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Huawei Pitching Open Platform Paradigm To Partners

Networking and telecommunications hardware behemoth Huawei might not be a household name yet, but the Chinese company is looking to become a major player in the cloud computing segment within a few years.

We caught up with William Dong and Mario Fan, President of IT Solution Sales (Enterprise Busienss Group) and Head of Enterprise Business (Western Europe) respectively at the Cloud Computing World Forum earlier today to discuss Huawei's expectations and hopes.

The firm, which was founded only in 1988, is the world's second largest supplier of mobile telecommunications infrastructure equipment and wants to emulate this performance in what is seen by Huawei as being a red hot market.

After recently undergoing a major overhaul, Huawei split its business into four entities: Enterprise, Carriers, Terminal and Others. Earlier this year when we interviewed the company's VP of Marketing and Branding, Fujun, at CeBIT, it was clear that Huawei wanted to move away from being a mere provider of communication hardware and dip its toes into the more lucrative market of providing added end-to-end services.

Putting cloud computing services at the centre of their ICT strategy, our interlocutors were adamant that Huawei's long term relationships with carriers and other operators (the company serves 45 of the world's 50 largest telcos) as well as its commitment to providing an "open platform to all partners" will be key to its ambitions.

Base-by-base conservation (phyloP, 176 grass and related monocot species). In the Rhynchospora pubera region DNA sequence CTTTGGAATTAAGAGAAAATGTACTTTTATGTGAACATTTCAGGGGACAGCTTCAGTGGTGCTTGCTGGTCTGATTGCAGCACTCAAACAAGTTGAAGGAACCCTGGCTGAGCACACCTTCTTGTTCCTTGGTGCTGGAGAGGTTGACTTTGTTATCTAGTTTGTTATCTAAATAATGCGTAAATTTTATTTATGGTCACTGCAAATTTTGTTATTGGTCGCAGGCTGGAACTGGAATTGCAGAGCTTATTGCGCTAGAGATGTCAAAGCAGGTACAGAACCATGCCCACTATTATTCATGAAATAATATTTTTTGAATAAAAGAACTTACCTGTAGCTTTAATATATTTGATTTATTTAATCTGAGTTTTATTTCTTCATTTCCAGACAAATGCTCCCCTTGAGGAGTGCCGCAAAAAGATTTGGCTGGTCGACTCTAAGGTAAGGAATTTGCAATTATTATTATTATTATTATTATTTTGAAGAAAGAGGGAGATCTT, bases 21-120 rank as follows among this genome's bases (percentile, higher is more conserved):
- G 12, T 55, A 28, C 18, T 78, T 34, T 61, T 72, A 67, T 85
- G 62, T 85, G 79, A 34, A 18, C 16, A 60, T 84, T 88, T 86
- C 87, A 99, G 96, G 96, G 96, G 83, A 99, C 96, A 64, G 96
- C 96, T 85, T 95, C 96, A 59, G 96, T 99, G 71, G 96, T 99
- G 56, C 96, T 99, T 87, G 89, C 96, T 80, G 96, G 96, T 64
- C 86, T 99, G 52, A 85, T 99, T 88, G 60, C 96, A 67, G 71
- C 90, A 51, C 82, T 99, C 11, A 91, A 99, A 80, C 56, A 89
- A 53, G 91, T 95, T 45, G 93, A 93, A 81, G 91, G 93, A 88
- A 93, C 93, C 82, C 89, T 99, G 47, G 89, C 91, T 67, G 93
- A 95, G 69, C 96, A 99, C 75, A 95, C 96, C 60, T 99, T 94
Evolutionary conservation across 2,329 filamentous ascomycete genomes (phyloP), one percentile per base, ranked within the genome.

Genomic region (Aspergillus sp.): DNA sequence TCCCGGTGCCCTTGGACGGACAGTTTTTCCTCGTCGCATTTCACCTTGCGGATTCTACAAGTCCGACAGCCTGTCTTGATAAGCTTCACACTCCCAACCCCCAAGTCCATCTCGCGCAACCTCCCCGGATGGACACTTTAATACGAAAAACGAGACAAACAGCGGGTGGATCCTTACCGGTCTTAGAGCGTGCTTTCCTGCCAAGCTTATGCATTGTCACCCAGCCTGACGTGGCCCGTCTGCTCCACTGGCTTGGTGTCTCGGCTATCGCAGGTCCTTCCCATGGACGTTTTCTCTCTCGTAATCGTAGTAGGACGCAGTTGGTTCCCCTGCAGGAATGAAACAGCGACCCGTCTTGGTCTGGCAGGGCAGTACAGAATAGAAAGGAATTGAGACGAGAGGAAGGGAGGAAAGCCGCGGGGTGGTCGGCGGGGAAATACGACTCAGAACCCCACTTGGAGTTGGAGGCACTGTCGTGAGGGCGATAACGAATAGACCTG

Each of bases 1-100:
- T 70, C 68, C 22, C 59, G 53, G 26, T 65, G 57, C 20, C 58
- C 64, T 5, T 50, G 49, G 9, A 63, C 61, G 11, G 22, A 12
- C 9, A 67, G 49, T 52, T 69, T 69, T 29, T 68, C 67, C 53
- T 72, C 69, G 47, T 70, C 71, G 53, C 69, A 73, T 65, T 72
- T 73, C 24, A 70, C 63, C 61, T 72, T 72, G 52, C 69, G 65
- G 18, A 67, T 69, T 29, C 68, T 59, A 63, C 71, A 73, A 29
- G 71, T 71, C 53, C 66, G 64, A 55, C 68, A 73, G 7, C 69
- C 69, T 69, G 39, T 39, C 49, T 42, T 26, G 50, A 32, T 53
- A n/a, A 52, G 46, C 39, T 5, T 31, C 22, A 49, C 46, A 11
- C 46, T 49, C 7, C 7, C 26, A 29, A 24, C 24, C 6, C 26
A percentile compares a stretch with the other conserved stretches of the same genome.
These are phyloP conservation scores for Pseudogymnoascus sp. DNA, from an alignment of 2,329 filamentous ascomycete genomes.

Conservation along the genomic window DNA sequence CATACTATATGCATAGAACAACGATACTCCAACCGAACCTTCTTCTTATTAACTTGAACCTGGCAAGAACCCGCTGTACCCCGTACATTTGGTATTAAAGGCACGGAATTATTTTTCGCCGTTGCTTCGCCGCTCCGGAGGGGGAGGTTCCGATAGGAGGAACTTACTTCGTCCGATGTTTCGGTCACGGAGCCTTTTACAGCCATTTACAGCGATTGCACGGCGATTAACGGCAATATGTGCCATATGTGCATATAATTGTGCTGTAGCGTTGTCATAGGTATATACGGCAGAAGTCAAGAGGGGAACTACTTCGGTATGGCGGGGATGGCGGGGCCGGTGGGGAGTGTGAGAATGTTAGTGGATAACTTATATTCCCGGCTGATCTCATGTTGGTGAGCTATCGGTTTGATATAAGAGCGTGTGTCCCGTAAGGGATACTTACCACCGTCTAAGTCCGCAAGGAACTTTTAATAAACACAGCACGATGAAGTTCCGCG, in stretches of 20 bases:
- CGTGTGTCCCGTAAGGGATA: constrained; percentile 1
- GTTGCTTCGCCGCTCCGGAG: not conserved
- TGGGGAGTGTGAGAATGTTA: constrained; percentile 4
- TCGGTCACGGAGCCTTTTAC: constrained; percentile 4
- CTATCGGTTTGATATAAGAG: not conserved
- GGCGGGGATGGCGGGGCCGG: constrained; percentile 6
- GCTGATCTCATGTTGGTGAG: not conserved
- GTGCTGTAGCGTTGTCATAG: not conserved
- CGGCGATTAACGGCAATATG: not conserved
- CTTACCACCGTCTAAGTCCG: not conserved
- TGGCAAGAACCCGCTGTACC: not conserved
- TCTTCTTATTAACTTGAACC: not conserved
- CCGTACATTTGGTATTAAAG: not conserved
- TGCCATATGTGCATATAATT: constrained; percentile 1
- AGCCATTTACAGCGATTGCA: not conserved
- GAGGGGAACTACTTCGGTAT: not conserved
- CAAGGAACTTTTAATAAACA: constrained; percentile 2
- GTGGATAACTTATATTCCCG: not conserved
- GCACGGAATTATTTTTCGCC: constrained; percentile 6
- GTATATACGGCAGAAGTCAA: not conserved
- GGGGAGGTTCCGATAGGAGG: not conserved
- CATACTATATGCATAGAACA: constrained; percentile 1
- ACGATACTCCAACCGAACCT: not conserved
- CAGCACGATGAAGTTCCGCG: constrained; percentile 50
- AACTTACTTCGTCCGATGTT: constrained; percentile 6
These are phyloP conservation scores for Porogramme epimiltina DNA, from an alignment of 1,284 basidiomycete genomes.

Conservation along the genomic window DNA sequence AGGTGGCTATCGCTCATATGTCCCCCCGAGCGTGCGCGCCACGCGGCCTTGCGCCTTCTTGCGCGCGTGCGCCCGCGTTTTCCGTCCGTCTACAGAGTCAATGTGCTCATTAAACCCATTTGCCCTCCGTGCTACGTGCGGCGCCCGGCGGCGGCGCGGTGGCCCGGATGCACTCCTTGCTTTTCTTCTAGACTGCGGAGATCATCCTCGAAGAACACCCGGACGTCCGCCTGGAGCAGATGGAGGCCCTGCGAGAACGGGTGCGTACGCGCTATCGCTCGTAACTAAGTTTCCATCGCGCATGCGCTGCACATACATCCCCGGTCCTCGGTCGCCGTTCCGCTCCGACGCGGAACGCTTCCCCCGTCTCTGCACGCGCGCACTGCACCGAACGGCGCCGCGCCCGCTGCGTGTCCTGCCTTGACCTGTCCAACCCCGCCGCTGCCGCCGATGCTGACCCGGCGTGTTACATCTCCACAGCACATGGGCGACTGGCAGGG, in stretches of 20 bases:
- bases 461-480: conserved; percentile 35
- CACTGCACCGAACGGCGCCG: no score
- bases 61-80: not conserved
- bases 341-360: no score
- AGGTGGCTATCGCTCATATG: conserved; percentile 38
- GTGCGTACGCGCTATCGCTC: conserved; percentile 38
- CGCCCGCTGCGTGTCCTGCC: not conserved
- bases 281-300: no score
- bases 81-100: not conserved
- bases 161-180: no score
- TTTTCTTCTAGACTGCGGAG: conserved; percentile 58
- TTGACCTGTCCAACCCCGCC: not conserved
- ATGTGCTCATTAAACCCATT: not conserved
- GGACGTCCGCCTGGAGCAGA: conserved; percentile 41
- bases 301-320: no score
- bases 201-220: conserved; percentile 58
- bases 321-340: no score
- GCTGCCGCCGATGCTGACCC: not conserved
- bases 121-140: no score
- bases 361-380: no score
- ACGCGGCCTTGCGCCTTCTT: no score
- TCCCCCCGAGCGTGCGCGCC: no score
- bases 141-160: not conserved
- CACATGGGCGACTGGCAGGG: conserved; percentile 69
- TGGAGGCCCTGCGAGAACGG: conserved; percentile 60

Fan also revealed that nine per cent of its workforce, or around 10,000 employees, are currently working on the enterprise business; by 2015, Huawei expects to rake in up to $20 billion from enterprise activities globally.

Dong also presented us with Huawei's vision of SingleCloud, a three-tier platfom (virtualisation platform, hardware architecture and cloud software platform) that advocates open standards and interoperability in a platform-agnostic ecosystem.

Désiré has been musing and writing about technology during a career spanning four decades. He dabbled in website building and web hosting when DHTML and frames were en vogue and started writing about the impact of technology on society just before the start of the Y2K hysteria at the turn of the last millennium. Following an eight-year stint at where he discovered the joys of global tech-fests, Désiré now heads up TechRadar Pro. Previously he was a freelance technology journalist at Incisive Media, Breakthrough Publishing and Vnunet, and Business Magazine. He also launched and hosted the first Tech Radio Show on Radio Plus.